Russian Foreign Minister Sergei Lavrov has begun a tour of African countries in Egypt, as he seeks to rally support amid anger over the Ukraine war.
He blamed the West for encouraging Ukraine to fight Russia “to the bitter end”.
Mr Lavrov held talks in Cairo with his Egyptian counterpart, Sameh Shoukry.
Egypt has significant ties with Russia, which supplies wheat, weapons and – until the invasion of Ukraine began – large numbers of tourists.
After his talks with Mr Shoukry, Mr Lavrov told a joint news conference that the West was prolonging the conflict even though it understood “what and whose end it will be”.
“We are in no way prejudiced against resuming negotiations on a wider range of issues, but this does not depend on us, because the Ukrainian authorities – starting from the president and down to his numerous, countless advisers – repeatedly say that there will be no talks until Ukraine defeats Russia on the battlefield,” he said.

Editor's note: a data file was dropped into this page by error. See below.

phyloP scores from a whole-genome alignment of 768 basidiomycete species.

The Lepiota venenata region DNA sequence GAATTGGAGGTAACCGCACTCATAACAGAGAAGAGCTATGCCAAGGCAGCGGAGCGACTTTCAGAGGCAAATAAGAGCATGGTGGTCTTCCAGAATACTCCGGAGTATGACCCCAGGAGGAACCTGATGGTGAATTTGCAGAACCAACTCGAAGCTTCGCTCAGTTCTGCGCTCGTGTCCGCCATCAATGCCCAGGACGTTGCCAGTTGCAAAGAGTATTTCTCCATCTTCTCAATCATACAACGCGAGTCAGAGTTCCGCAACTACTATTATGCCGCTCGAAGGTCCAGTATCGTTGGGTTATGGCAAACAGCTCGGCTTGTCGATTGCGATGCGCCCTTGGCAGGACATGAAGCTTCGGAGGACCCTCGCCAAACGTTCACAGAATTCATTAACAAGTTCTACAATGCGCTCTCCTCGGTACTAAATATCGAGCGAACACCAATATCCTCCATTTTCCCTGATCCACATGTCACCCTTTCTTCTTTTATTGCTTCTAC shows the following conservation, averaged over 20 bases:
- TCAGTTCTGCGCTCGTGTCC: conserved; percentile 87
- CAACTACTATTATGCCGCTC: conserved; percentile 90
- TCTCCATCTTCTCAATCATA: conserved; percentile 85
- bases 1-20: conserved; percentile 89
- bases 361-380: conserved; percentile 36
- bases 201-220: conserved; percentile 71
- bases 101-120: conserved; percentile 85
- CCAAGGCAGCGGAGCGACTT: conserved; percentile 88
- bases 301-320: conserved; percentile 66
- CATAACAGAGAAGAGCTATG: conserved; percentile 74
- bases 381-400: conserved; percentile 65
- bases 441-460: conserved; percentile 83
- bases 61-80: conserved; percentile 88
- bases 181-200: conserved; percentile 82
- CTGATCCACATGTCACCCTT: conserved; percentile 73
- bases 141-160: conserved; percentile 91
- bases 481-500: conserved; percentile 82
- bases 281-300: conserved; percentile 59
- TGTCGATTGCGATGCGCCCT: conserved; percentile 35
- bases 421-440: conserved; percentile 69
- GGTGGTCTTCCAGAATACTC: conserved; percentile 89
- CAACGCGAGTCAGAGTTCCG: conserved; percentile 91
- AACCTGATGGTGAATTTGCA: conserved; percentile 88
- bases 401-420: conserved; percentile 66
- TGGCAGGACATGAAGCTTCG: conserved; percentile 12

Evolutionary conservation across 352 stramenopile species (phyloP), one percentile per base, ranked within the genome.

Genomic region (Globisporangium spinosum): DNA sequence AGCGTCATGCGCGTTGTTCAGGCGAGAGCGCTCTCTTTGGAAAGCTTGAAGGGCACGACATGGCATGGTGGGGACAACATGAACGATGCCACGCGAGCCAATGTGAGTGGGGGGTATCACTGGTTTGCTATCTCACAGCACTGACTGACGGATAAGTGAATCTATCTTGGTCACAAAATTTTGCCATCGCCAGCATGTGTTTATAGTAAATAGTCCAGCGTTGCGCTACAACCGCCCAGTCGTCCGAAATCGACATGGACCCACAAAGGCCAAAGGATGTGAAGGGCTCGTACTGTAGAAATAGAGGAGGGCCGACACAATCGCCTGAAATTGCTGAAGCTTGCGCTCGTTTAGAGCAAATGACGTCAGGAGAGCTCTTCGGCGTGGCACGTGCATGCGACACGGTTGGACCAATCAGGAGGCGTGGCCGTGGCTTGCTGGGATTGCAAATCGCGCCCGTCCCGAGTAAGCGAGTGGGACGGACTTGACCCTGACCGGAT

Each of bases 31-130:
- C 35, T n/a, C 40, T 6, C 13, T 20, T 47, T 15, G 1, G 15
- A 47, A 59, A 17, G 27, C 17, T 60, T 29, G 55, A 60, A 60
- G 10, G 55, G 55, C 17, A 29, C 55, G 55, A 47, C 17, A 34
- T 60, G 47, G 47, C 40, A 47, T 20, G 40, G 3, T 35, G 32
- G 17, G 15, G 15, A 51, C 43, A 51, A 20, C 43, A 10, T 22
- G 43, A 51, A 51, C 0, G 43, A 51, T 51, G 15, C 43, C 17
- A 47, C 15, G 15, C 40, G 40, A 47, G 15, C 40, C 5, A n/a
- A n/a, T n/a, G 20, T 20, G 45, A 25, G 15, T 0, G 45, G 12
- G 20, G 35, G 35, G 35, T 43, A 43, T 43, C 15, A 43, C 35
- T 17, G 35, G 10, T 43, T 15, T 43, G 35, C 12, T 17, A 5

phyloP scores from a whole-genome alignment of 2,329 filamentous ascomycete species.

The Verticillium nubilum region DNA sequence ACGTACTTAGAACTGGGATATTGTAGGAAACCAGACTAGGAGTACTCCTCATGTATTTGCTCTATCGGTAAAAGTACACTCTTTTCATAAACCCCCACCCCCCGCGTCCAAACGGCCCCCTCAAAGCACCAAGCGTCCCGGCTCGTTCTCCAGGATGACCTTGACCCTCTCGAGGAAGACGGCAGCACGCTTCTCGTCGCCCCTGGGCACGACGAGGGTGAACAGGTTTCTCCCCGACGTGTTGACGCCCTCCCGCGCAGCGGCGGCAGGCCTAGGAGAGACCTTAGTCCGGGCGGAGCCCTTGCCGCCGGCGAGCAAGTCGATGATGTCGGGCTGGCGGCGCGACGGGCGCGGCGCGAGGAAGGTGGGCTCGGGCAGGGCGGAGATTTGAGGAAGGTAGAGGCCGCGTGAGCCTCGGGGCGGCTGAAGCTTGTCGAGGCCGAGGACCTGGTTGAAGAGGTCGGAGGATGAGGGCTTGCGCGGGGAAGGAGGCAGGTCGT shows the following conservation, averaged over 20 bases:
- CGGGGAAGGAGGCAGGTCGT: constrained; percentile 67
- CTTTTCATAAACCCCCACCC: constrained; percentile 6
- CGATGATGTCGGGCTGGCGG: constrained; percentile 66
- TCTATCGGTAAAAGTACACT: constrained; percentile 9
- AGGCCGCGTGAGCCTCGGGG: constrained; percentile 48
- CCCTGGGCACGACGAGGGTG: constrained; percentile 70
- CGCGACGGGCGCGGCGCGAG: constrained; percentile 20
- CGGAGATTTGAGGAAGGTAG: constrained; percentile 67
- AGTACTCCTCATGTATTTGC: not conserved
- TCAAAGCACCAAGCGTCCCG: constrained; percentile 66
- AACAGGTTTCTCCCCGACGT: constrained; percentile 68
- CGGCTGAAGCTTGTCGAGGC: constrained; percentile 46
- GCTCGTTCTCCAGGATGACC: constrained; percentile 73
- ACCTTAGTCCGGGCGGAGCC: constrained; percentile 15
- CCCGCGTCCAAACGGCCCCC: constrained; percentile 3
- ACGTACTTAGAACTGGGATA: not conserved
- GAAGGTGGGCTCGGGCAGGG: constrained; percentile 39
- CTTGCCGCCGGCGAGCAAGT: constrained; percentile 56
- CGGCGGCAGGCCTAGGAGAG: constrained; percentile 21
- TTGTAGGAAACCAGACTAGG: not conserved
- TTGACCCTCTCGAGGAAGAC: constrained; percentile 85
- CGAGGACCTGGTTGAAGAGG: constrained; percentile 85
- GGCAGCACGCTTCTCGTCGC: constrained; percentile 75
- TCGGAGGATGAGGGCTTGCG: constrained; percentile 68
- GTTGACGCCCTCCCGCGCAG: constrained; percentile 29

“In this, the Ukrainians are being actively encouraged by their Western handlers, be it London, Washington, Berlin or any other European Union and Nato capital. So the choice is theirs.”
It is the first stage for Mr Lavrov of a brief tour of Africa taking in Ethiopia, Uganda and Congo-Brazzaville.
In an article published by local newspapers in the run-up to his tour, Mr Lavrov said his country had always “sincerely supported Africans in their struggle for freedom from the colonial yoke”.
He added that Russia appreciated Africans’ “balanced position” on the issue of Ukraine.
Many African nations are badly affected by grain shortages caused by Russia’s war in Ukraine.
Ukraine and Russia usually supply more than 40% of Africa’s wheat, the African Development Bank says.
Egypt is normally a big consumer of Ukrainian wheat. In 2019, it imported 3.62 million tonnes of it, more than any country.
But in his article, Mr Lavrov rejected the accusation that Russia was “exporting famine” and blamed it on Western propaganda.
He added that Western sanctions imposed on Russia had exacerbated “negative tendencies” in the international food market that stemmed from the coronavirus pandemic. -BBC